Few Parents Know about Landmark Change to School Funding

Local Control Funding Formula Implemented in Bay Area Schools

The classroom is outdoors at Fremont High School in Oakland.
"Today we’re making salsa," says student Miguel Salmeron. "We’re going to eat it with chips."

Salmeron and his friends are in the school garden today with the Latino Men and Boys Program.
"It’s like a small circle where everybody is pretty much like 'in trust,'" says Salmeron. "It’s like a family circle pretty much."
It's a circle that's about to get bigger, thanks to extra dollars flowing in from the state.

"We get targeted funding from the state in order to support our most needy students," says Oakland Superintendent Antwan Wilson.

For the first time, Oakland Unified is investing newly available money - $200,000 - in the Latino Men and Boys Program, which is run by The Unity Council in Oakland.

At a press conference, Superintendent Wilson says, "That’s the most important piece, that those young men, that they graduate from high school."

The money comes from the Local Control Funding Formula, a landmark law now being put into practice across California.

"This is an historic change," says Public Advocates senior staff attorney Angelica Jongco. "This is the biggest change to our school funding system in the last 40 years."
Under LCFF many funding decisions shift from Sacramento to local school districts.

"California is leading the country in terms of having a formula that provides more support for the students with the greatest need," says Jongco.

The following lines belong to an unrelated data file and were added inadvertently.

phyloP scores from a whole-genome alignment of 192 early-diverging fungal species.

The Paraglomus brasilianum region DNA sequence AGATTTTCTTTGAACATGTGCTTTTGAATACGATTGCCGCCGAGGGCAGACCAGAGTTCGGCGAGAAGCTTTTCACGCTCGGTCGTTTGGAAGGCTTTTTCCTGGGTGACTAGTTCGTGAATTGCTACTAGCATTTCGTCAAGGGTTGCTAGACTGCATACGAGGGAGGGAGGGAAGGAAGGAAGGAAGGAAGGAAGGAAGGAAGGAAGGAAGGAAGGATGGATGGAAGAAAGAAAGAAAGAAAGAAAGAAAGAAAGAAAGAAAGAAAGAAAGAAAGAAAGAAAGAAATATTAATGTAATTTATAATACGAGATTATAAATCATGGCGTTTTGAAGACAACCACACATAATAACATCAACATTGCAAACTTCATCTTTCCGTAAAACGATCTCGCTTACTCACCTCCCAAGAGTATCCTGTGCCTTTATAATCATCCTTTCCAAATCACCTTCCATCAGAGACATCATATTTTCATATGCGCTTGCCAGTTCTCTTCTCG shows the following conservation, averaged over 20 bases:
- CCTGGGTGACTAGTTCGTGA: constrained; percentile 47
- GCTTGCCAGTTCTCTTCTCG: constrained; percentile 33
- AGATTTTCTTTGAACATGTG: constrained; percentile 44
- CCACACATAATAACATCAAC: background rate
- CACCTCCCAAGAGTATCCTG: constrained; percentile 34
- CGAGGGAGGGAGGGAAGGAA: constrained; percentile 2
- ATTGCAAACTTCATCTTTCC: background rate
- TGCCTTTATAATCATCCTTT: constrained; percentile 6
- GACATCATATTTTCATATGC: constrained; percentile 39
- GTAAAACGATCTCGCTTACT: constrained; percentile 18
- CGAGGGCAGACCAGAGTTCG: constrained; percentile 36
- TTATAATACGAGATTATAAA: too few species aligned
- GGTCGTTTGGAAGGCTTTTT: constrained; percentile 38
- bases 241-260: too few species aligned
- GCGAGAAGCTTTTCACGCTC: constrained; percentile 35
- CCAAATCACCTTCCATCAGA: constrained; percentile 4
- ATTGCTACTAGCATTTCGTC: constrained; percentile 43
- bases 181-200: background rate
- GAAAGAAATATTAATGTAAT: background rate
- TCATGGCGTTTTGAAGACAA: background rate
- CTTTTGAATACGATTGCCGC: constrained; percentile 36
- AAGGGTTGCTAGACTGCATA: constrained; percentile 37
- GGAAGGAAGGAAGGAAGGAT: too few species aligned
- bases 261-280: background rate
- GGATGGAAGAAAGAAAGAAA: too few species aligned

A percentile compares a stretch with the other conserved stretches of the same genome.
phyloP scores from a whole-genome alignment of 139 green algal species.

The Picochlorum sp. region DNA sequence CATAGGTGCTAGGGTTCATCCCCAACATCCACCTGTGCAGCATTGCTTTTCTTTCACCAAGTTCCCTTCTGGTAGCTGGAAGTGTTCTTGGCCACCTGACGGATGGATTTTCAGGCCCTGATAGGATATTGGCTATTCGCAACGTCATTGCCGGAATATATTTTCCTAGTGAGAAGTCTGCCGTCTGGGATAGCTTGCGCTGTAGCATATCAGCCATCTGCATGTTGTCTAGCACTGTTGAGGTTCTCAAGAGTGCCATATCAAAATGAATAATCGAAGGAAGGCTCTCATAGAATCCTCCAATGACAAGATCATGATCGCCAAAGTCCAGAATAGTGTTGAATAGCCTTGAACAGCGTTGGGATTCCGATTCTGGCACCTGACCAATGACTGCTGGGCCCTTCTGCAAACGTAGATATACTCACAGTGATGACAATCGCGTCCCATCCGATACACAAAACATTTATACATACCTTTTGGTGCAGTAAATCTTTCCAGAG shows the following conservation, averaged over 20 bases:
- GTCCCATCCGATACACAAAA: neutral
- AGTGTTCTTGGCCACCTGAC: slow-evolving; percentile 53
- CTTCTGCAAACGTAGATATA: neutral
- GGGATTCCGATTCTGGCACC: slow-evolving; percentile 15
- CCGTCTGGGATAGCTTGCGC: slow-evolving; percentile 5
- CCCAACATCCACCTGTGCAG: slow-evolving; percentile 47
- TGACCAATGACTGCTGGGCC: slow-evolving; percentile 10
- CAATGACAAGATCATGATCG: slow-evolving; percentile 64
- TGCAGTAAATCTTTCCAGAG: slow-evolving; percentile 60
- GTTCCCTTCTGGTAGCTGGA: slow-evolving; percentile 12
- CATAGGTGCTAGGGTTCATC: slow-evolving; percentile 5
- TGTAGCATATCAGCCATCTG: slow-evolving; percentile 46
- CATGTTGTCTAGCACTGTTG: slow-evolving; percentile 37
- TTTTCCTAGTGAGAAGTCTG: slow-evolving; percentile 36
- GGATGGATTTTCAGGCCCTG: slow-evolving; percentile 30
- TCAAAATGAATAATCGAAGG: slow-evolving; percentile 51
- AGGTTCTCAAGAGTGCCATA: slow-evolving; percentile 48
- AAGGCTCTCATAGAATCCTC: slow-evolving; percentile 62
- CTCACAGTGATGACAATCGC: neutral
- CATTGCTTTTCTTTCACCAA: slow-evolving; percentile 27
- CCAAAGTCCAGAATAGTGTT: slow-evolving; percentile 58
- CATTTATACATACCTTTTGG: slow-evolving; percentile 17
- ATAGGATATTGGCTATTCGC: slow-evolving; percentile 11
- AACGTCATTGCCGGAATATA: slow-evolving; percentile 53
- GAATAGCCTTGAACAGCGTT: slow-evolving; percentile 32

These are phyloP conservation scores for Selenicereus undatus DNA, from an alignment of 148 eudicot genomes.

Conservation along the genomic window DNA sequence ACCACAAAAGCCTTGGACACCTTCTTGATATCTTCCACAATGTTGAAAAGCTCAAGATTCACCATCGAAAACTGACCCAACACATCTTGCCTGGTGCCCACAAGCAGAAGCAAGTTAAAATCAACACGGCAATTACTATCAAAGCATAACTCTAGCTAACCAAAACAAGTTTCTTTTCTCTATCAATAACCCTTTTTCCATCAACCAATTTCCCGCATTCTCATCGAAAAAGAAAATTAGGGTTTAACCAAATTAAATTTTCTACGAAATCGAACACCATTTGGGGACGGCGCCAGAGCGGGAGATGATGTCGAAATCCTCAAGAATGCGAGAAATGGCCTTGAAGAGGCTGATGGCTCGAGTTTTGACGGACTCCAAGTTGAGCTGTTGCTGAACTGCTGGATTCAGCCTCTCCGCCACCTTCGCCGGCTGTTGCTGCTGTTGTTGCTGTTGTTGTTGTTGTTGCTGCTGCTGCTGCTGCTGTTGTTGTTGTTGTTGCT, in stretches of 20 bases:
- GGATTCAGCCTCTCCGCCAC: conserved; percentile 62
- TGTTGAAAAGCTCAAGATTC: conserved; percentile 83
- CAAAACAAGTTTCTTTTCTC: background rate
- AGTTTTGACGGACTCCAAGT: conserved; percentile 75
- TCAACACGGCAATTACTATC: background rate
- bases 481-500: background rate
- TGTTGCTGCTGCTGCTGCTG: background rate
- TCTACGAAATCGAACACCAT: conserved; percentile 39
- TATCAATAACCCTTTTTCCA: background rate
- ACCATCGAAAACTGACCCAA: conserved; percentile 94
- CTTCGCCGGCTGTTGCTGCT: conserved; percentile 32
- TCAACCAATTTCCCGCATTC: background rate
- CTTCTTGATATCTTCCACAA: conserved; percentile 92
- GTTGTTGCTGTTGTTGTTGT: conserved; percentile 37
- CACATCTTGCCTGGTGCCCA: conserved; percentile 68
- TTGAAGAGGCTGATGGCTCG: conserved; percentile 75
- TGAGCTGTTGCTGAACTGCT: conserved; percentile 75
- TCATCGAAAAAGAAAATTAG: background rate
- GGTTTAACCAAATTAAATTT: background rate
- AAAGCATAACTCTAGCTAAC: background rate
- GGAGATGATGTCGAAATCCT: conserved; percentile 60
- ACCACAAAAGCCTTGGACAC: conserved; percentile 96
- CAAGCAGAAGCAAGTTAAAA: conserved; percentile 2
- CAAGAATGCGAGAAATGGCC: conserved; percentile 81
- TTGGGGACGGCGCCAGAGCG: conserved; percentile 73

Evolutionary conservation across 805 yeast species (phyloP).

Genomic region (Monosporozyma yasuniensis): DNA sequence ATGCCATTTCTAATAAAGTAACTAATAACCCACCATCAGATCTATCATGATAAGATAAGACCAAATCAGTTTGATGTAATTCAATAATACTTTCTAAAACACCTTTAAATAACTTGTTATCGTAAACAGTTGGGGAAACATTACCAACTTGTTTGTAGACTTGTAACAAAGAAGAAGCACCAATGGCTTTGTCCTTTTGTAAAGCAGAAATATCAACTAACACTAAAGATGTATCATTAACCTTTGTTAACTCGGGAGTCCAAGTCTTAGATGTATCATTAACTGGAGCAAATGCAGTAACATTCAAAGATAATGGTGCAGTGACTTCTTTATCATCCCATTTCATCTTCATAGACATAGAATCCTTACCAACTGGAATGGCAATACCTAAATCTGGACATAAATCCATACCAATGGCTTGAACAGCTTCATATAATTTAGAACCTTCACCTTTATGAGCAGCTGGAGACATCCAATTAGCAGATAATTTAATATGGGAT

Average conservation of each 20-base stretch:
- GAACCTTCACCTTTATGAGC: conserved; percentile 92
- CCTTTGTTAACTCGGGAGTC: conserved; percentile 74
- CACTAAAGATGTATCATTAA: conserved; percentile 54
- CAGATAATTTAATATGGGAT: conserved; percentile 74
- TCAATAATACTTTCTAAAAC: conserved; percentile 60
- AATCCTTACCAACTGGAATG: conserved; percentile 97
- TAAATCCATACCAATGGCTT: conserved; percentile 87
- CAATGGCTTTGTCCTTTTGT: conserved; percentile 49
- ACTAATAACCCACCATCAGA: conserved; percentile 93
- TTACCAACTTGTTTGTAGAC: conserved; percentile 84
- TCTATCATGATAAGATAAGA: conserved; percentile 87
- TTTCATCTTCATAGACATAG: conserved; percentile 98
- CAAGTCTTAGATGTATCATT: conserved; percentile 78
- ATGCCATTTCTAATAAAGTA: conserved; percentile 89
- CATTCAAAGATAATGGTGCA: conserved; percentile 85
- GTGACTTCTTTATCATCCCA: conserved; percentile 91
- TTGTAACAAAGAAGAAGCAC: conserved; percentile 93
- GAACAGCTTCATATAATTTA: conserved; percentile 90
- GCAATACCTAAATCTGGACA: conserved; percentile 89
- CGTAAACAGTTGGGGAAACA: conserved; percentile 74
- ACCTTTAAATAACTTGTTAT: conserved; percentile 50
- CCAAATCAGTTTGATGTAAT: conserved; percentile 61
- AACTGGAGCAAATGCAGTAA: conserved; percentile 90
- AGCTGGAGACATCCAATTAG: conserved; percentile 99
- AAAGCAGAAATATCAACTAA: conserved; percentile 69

Districts with high-needs kids get more money. The extra dollars are for English learners, foster youth and low-income students.

Governor Jerry Brown talked about the funding formula in his 2013 State of the State address, saying, "This formula recognizes the fact that a child in a family making $20,000 a year or speaking a language different from English or living in a foster home requires more help. Equal treatment for children in unequal situations is not justice.”

At Oakland Unified, where 80% of students are high needs, funding incrementally increases from $7,502 to $11,810 per student over the next five years.

However in more affluent San Ramon Valley Unified, where just 8% of kids are high needs, funding in 2021 tops out at $9,111, according to EdSource.
"My biggest concern is that more people don’t know about it," says Education Trust - West executive director Ryan J. Smith.

He's right. Most voters have never heard of the funding law even though, for the first time, it requires community input on how the money is spent.

"In order to get this right, because it’s more flexibility in how funds are spent at the local level, people have to get involved and hold districts accountable," says Smith.                        
At Fremont High School in Oakland, the students say they're happy to see their program expand.

"I think it’s good that it’s finally getting the recognition that it needs because it’s a good program," says Salmeron.
If you want to see how much money is allocated to your school district, check out the online calculator at

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